Jewish World Review April 19, 2002 /8 Iyar 5762

Clarence Page

Clarence Page
JWR's Pundits
World Editorial
Cartoon Showcase

Mallard Fillmore

Michael Barone
Mona Charen
Linda Chavez
Ann Coulter
Greg Crosby
Larry Elder
Don Feder
Suzanne Fields
Paul Greenberg
Bob Greene
Betsy Hart
Nat Hentoff
David Horowitz
Marianne Jennings
Michael Kelly
Mort Kondracke
Ch. Krauthammer
Lawrence Kudlow
Dr. Laura
John Leo
David Limbaugh
Michelle Malkin
Chris Matthews
Michael Medved
MUGGER
Kathleen Parker
Wes Pruden
Sam Schulman
Amity Shlaes
Roger Simon
Tony Snow
Thomas Sowell
Cal Thomas
Jonathan S. Tobin
Ben Wattenberg
George Will
Bruce Williams
Walter Williams
Mort Zuckerman

Consumer Reports

It's high time to open up pot-law debate


http://www.NewsAndOpinion.com | My thanks go out to New York City Mayor Michael Bloomberg for clearing away some of the smoke surrounding the marijuana debate.

It was not his idea. He was involuntarily drawn into it by a $500,000 print, broadcast and bus ad campaign by the National Organization for the Reform of Marijuana Laws Foundation.

As part of NORML's campaign against the city's policy of arresting and jailing public pot smokers, the ads feature a blown-up photo of Bloomberg next to a quote he gave last summer as a mayoral candidate.

A New York magazine writer asked whether Bloomberg had ever smoked pot and he responded cheerfully, "You bet I did. And I liked it."

NORML's ad praises Bloomberg's candor. "At last, an honest politician," it says.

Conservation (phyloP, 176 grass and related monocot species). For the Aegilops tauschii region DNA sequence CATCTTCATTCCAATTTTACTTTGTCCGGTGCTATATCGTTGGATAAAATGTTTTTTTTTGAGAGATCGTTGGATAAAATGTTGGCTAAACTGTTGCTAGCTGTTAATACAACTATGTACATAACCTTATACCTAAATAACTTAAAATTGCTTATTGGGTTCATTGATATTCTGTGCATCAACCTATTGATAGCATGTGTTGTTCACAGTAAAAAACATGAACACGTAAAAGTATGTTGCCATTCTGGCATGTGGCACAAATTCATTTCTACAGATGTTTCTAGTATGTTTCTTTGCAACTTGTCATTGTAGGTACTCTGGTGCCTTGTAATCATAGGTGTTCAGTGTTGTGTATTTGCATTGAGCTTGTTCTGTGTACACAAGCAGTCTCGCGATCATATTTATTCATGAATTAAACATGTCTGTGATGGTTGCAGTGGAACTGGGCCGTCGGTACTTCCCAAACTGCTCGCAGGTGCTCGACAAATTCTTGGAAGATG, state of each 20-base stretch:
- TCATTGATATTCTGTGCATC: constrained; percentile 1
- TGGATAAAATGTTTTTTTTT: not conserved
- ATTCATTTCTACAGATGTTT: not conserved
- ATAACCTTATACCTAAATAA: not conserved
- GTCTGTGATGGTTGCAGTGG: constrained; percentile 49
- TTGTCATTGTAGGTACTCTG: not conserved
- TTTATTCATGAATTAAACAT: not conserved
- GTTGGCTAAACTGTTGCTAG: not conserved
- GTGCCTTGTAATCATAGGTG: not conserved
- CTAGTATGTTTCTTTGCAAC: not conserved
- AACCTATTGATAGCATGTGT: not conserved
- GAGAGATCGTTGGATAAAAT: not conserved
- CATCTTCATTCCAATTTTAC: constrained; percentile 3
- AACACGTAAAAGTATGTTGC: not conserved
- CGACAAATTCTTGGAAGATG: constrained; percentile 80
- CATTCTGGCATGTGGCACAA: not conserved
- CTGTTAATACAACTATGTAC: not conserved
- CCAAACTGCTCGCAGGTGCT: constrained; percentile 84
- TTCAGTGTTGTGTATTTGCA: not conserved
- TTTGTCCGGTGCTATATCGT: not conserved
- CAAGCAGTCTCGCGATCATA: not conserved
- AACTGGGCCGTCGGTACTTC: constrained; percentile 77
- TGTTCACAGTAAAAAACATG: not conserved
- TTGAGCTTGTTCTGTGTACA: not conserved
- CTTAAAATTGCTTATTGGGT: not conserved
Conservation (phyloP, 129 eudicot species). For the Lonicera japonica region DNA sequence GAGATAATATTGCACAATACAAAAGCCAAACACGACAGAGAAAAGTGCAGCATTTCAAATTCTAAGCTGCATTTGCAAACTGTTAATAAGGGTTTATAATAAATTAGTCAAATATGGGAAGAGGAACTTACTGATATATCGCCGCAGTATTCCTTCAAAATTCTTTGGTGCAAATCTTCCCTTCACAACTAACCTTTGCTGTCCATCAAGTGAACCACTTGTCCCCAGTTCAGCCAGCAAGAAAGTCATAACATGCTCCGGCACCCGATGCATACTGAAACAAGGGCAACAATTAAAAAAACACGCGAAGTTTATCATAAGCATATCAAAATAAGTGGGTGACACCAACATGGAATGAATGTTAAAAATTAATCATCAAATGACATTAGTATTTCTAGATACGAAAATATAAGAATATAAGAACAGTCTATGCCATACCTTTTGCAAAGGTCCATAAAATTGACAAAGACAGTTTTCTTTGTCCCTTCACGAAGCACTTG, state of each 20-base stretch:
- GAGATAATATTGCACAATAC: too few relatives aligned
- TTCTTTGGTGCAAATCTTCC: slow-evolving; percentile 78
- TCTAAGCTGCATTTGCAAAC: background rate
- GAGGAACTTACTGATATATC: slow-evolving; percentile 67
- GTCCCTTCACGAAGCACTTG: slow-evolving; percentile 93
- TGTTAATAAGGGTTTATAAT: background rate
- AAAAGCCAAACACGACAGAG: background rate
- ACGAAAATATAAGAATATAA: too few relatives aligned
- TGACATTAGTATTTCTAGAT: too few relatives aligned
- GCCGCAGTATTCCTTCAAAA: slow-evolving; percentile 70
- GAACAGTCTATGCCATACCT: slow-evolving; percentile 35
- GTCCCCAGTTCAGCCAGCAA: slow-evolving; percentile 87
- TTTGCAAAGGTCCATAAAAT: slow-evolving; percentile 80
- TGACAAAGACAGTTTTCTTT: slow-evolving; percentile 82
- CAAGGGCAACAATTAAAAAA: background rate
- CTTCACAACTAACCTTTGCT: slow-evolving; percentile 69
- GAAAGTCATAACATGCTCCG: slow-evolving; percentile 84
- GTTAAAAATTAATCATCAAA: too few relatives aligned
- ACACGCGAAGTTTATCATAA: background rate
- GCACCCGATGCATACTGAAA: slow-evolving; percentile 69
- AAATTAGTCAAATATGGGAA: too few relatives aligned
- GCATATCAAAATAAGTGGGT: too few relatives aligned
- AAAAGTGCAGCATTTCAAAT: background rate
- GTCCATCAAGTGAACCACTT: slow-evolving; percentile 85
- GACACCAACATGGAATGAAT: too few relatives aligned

With that, Bloomberg joins such other political notables as Bill Clinton, Al Gore, Newt Gingrich and Bill Bradley who have admitted to partaking of the demon weed in their youth. Some others, like President Bush, have simply refused to answer questions about such possible youthful indiscretions.

Bloomberg did not back away from his now-famous pot quote, although he told reporters that he wishes he had not answered it in a way that has come back to bite him.

He says he's not going to sue over the use of his likeness. ("Number one, I don't know that it would help," he says. "And number two, I think my ego probably would keep me from doing that.")

But he's not going to change the city's pot policy, either. Some 52,000 people were arrested and jailed for smoking marijuana in public last year, up from 720 in 1992.

Yes, a lot of seemingly knowledgeable folks will tell you, "Oh, nobody gets busted for pot anymore." But, quite a few people do.

Nationwide, the number of arrests and incarcerations has climbed from the hippie 1960s right through the eras of President Ronald Reagan who advised "Just Say No" and President Bill Clinton who "didn't inhale."

In 1970, when the marijuana legalization issue was just taking hold, there were 188,903 arrests, according to FBI Uniform Crime Reports. In 2000, the number climbed to a record 734,498, of which 88 percent were for simple possession, not sale or manufacture.